If we, as a church, are free to invest where our heart is (Matthew 6:21), might we consider removing the chains from this single mother? What if the church was to use its tithe to pay down her debt so that she could live within her means? Not only that, but pay it down so she could enjoy tithing herself? Imagine the blessing we could bestow someone by enabling them to tithe? Wait just a minute. Imagine us having the ability to take those chains off her yet refusing to do that? Ugh. I don’t like to think about answering to Jesus about that one.
Now, there would need to be a lot more happen than paying her bills. First, the church would need to educate her about money and how to manage it. Heck, might not this be something the entire church should study? Notice, I say the church educate her. We’re supposed to make disciples. Money management is part of that. When we do things together, we succeed together. We must not leave her to figure this out herself because alone she will likely fail. We must not let that happen. Of course, if she isn’t willing to do the work, then we must wait until she is. Until then, what do we do? We all pray for her, with her, until God changes things.
What else might we consider? First, her children must be our priority. They need their mom. They need a lot of time with her. We would be wrong to think her answer must be in taking on another part-time job. She’ll need someone experienced to go through all her finances with her (besides taking money-management training). Maybe her housing is too expensive for her means. That might mean a change is necessary. This might require some mental adjustments. Maybe a new car needs to be sold and an older one purchased. Maybe she needs to go to school. Who knows!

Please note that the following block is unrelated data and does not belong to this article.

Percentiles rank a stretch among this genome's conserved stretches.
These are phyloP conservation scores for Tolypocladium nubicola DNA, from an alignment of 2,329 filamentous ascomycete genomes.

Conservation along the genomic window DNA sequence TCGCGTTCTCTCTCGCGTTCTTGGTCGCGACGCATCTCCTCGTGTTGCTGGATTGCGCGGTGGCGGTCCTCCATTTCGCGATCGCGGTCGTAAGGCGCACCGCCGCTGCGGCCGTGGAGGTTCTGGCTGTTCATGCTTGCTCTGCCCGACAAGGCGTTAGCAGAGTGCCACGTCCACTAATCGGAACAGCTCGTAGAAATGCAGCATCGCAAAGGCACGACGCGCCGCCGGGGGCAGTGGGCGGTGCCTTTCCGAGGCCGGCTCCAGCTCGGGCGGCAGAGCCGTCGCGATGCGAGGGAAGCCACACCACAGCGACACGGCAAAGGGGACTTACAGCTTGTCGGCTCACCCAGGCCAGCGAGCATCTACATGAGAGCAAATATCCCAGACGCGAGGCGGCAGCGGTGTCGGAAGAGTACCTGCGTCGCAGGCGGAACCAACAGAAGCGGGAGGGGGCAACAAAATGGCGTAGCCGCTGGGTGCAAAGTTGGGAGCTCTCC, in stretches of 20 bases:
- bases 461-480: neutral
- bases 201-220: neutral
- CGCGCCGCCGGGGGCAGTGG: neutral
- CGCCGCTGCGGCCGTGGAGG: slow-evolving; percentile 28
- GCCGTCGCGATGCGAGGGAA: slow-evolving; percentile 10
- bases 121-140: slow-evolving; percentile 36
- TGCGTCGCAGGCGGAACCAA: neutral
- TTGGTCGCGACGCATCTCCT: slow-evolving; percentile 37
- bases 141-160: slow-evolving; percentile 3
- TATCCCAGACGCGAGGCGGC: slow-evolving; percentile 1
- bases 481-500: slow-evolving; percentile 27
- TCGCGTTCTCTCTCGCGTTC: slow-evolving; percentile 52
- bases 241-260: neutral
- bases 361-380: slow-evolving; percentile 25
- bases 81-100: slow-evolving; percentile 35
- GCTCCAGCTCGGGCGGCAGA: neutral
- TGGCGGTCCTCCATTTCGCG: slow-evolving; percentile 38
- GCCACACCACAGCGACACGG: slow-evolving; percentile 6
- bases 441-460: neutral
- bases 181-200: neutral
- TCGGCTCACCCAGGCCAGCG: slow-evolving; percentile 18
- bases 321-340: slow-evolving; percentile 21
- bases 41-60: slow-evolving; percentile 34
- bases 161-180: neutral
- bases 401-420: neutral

Here’s what we do know. We are all required to live contently within the resources that God has given us. That means each of us must be willing to abandon the entitlement mentality that enslaves the entire USA. Bigger houses and new cars are a curse. We must be satisfied with what God provides for us.
On the other hand, some of us are provided an excess beyond what we need. What do we do with that? I’ll tell you what. No, let me share what God has written:
Acts 2:42-47 And they devoted themselves to the apostles’ teaching and the fellowship, to the breaking of bread and the prayers. And awe came upon every soul, and many wonders and signs were being done through the apostles. And all who believed were together and had all things in common. And they were selling their possessions and belongings and distributing the proceeds to all, as any had need. And day by day, attending the temple together and breaking bread in their homes, they received their food with glad and generous hearts, praising God and having favor with all people. And the Lord added to their number day by day those who were being saved.
Do you see what I mean?
Let me ask to you consider something. Right now, every dime we give to “church-as-usual” gets gobbled up in payroll and building expenses. There never is enough. It seems to me that the church itself is in financial bondage. What makes more sense? Going a completely different route and investing in heaven through a single mom or throwing more and more money away at a church who burns it up as fast as it comes in? Don’t kid yourself on this. The majority that attend church aren’t engaged. They don’t pay their fair share. They have no intention of doing so.
I say we do something different.
Father, let this get out. Amen.
Copyright © 2019 Scott Powers